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The United States recycling industry has had a rough few years, ever since China announced it would stop accepting imports of recyclable goods as of January 2018. Suddenly recyclers were scrambling to find a market for low-value materials. Then the coronavirus hit and the situation got even more dire.
An article in the Los Angeles Times describes an industry that’s struggling to keep afloat. Residential waste output has increased by 15-20%, while commercial waste has decreased by 15%.1 This has translated to a major financial hit for recyclers, since commercial clients are more profitable and “usually pay by volume of material.”
Megan Calfas of the LA Times quoted LA Sanitation director Enrique Zaldivar: “‘For any business, one less customer is always a negative impact,’ Zaldivar said. In Los Angeles, ‘there’s somewhere in the order of 5,000 businesses that no longer have trash service or have discontinued temporarily, hopefully not permanently.'”
Numerous recycling centers around the city have closed, due to COVID-19 fears: “During the pandemic, only five out of 17 facilities that accept recyclables in Los Angeles have been fully operating.” Large numbers of people have been pushed to use the remaining centers that are open, and people will wait up to 75 minutes in slow-moving traffic to redeem recycling.
Once redeemed, the question of what happens to it all is unclear. Lance Klug, a public information officer with CalRecycle, the state of California’s Department of Resources Recycling and Recovery, told Treehugger that there’s been a spike in contamination of recyclables by COVID-related waste, which has the unfortunate effect of sending everything to landfill:
“Cities and counties across the state report non-recyclable personal protective equipment contaminating curbside recycling collection and the environment … It’s clear that increases in single-use disposables will temporarily increase the amount of trash sent to landfills.”
As for the recyclable goods that do get exported to countries other than China (such as Malaysia), there’s no way of tracking where exactly they go or what happens to them, despite the fact that those same exports are categorized within California as being recycled.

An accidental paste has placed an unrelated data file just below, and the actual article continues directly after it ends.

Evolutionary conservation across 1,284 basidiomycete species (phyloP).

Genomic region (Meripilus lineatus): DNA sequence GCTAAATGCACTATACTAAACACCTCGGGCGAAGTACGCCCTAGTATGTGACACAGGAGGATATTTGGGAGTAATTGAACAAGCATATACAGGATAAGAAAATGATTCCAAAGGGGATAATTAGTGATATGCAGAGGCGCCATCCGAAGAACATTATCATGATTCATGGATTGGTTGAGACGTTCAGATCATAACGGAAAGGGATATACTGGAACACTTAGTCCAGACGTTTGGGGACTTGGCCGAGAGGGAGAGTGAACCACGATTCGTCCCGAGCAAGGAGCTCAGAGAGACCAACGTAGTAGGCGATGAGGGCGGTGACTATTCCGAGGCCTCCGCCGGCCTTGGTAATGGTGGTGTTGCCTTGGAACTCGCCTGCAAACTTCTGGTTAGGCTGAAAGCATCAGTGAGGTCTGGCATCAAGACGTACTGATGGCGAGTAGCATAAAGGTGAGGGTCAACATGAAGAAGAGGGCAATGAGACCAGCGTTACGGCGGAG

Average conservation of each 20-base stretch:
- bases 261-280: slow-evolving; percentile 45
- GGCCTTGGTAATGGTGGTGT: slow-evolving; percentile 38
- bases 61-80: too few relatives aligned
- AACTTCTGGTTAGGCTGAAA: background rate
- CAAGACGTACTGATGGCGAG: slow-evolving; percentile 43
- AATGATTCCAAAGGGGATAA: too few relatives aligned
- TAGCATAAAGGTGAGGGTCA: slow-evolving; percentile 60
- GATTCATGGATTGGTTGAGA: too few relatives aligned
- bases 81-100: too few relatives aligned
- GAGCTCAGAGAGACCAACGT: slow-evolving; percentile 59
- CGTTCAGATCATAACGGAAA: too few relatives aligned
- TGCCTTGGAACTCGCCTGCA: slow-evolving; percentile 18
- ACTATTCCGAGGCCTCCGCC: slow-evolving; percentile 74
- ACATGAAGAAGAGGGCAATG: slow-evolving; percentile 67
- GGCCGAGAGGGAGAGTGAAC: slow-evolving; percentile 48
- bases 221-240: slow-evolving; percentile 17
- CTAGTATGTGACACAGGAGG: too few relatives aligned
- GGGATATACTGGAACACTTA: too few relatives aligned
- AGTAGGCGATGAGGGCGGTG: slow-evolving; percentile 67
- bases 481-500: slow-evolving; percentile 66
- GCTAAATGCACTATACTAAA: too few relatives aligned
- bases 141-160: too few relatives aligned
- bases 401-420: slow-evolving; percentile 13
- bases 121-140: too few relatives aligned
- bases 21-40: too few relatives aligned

The crisis has also pushed manufacturers to embrace lower-value materials, mainly virgin plastic, since the price of oil is so low. Calfas writes, “It’s currently cheaper for manufacturers to use virgin PET plastic instead of recycled material. The gap between the two has grown significantly throughout the pandemic.”
It doesn’t make financial sense to pay a premium for recycled material, but as Klug pointed out, there is an associated environmental cost that will have to paid at some point: “[Choosing] lower cost virgin materials increases the environmental and health damage to California from mining and refining these raw materials, as well as the costs of pollution and landfilling once their products are discarded.”
At least the state government acknowledges this conundrum and recently passed bill AB 793 that will require manufacturers to include 50% recycled material in beverage containers by 2030. (The percentage requirements starts at 15% in 2022 and increases to 25% by 2025.) This incentive will boost the market for recyclables at least somewhat and send the important message that recycling only works if people and companies are willing to buy the resulting product.
Klug echoed this when asked by Treehugger what people can do to become better recyclers at this difficult time. “Help support markets for recycled material by purchasing products with recycled content whenever possible.” Other helpful actions include choosing reusables over single-use disposables, striving to reduce waste, and knowing what materials are accepted in local recycling programs. “Put only clean, accepted materials in recycling bins. When in doubt if something is recyclable or not, find out!”
It’s crucial not to contaminate the blue bin with COVID-related waste. Klug says this adds cost to the system because it has to be cleaned out, causes safety hazards when things get caught and workers have to pull them out, and makes recyclables less able to be sold to manufacturers. In a worst case scenario, the load doesn’t get recycled at all.
It sounds like California is on the right track with bill AB 793, but with it comes a need to improve in-state processing and remanufacturing of the materials we generate. To quote Klug:
“You often hear about a closed loop economy – communities transform their local waste into a resource to manufacture new products rather than relying on the extraction of natural resources. It creates jobs, reduces pollution and greenhouse gas emissions, and keeps local economies more resilient and self-sufficient.”
It’s a good goal to keep in mind as we emerge from this pandemic and see more clearly the many ways in which our consumption habits need to change. If we want our recycling to be more effective, then we have to do a better job of it and prioritize the purchase of recycled goods when making in-store decisions.